• The other options of raising funds can be to borrow from family and friends.
  • Or a short-term loan from a bank or other lending institution to span the time period between when you close on your new home and sell your old one. In actual sense it is called as a short-term home-equity loan, also known as a HELOC, a Home Equity Line of Credit, on your present house and using it as a down payment on your new house. You then repay the loan when you sell your first home.

{What is HELOC? : Home equity line of credit is more like a credit card. It facilitates the borrower to borrow in installments. Here the borrower is issued a cheque book or a credit card by the bank which s/he can use against her/his home’s equity to make purchases. S/he can borrow only a certain amount of loan money which s/he needs instead of borrowing and keeping the total lump sum amount. The interest rate in this type of loan starts building only when the person actually makes a purchase.}

Once you know you want to buy a bigger house, the question is “how big a house should you buy?”

Use this ready reckoner by Sanket Dhanorkar, ET Bureau.

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With a considerable increase in your stream of income, how best can you choose to invest? What to choose – normal apartment, luxury apartment, high end apartment, villa, high end villa or plot?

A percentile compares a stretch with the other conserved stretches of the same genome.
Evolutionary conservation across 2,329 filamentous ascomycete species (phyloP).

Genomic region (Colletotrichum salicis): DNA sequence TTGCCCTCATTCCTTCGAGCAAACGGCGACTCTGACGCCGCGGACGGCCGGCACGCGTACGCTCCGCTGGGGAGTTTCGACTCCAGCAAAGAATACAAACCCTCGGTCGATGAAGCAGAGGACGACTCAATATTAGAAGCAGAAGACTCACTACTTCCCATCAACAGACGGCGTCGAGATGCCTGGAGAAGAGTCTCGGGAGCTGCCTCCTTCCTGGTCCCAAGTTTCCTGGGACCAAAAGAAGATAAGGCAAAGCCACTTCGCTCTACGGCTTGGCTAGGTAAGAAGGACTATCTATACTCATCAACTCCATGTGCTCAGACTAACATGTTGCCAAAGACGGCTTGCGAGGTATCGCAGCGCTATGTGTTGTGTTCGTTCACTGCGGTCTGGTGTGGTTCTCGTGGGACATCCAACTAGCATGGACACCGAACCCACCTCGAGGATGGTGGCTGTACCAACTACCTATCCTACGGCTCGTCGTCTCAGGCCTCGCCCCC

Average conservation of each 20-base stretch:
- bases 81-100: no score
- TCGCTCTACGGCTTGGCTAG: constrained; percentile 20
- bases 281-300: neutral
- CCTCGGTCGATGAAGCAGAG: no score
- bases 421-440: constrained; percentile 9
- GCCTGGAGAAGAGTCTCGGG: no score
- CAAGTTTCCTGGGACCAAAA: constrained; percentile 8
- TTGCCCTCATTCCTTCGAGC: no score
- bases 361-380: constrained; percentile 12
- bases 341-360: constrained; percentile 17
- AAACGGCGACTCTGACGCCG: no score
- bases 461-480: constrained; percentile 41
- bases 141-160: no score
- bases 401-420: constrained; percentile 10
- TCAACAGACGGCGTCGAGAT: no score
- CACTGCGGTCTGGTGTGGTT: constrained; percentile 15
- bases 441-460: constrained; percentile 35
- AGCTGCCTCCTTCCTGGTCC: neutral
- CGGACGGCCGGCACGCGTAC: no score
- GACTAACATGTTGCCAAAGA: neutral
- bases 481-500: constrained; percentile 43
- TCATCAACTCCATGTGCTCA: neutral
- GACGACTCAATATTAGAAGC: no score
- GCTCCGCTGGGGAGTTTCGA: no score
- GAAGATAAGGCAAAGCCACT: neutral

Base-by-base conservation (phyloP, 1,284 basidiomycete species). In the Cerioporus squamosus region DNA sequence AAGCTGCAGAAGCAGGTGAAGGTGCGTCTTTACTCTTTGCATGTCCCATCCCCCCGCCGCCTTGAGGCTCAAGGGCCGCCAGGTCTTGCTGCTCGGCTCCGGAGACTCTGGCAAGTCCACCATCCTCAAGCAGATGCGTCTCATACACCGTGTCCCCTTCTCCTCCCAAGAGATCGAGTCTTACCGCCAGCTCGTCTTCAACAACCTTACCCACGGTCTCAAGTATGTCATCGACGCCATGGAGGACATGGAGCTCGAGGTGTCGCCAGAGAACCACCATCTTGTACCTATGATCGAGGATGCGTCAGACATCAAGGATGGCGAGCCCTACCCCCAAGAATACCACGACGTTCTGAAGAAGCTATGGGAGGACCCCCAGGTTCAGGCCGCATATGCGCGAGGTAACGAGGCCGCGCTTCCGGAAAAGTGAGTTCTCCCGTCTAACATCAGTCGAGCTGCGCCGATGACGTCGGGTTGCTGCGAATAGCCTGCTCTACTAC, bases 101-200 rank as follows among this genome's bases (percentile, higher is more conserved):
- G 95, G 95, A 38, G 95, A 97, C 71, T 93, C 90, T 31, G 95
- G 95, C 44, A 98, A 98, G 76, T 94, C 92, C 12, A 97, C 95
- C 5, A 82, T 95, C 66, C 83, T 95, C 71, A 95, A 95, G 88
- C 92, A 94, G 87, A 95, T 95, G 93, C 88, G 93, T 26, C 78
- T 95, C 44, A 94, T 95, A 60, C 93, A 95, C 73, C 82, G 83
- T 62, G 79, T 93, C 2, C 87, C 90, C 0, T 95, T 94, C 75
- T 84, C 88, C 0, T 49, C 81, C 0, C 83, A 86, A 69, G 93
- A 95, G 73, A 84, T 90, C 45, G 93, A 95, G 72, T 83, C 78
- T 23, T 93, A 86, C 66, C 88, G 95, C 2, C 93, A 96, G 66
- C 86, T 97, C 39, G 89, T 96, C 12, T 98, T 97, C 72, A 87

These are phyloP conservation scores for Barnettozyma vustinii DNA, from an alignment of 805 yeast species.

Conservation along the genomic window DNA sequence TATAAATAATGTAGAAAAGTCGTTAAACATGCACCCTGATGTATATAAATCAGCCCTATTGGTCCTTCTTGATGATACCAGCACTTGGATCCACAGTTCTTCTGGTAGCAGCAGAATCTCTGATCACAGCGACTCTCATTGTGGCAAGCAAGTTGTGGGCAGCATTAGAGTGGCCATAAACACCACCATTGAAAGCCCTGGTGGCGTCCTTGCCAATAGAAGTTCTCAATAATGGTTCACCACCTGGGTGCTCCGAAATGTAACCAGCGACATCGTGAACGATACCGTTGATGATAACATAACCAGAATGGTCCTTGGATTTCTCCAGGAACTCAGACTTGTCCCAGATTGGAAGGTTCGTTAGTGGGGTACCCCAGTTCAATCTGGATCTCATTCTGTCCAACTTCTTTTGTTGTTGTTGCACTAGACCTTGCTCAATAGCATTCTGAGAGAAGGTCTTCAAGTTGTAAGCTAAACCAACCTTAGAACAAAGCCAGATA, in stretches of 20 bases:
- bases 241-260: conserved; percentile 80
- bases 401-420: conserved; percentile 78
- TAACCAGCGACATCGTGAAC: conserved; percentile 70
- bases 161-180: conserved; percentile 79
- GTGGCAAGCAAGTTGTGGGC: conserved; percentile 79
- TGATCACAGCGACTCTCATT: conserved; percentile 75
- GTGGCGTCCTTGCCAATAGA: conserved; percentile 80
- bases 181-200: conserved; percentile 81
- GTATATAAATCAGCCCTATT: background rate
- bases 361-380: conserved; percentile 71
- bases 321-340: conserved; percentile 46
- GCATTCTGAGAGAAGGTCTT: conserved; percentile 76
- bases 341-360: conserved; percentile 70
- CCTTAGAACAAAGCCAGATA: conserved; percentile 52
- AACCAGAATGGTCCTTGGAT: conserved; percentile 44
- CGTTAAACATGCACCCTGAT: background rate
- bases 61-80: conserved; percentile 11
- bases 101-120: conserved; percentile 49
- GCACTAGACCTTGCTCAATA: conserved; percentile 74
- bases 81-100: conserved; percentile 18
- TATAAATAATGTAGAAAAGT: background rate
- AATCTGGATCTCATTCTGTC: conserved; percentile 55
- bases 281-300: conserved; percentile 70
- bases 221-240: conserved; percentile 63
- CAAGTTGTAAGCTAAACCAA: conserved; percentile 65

This depends on what is the motive behind your investment. If you are looking to earn rental income, then villas and apartments should be your ideal choice. Investment in plots is a long term one. This asset appreciates many years down the line. So if you are willing to wait out the gestation period, then you can find a lot of plots in your preferred city and its suburbs. If you want to invest in apartments and villas then city localities should be preferred for luxury and mid-segment homes.

High end premium properties may it be apartment, penthouse or villa is a matter of pure luxury. Increasing number of ultra high net worth individuals means more demand for super luxury homes, which include penthouses and sprawling apartments.

The luxury homes segment is surpassing all expectations even though the Indian real estate market is not showing the expected growth.. As most Indians travel abroad regularly, they are exposed to a higher standard of living. Consequently, their expectations now extend beyond just a fancy address.

Here’s a ready chart showing the prices offered at different cities in India for different types of luxury homes.

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Varsha Gaikwad

Content writer – Dilzer Consultants Pvt Ltd.

Sources:

www.realtor.com

www.firstpost.com

www.huffingtonpost.com

www.goodhomeadvisor.com

www.housing.com

www.thehindu.com

http://articles.economictimes.indiatimes.com/2014-12-08/news/56839443_1_emi-home-loan-ready-reckoner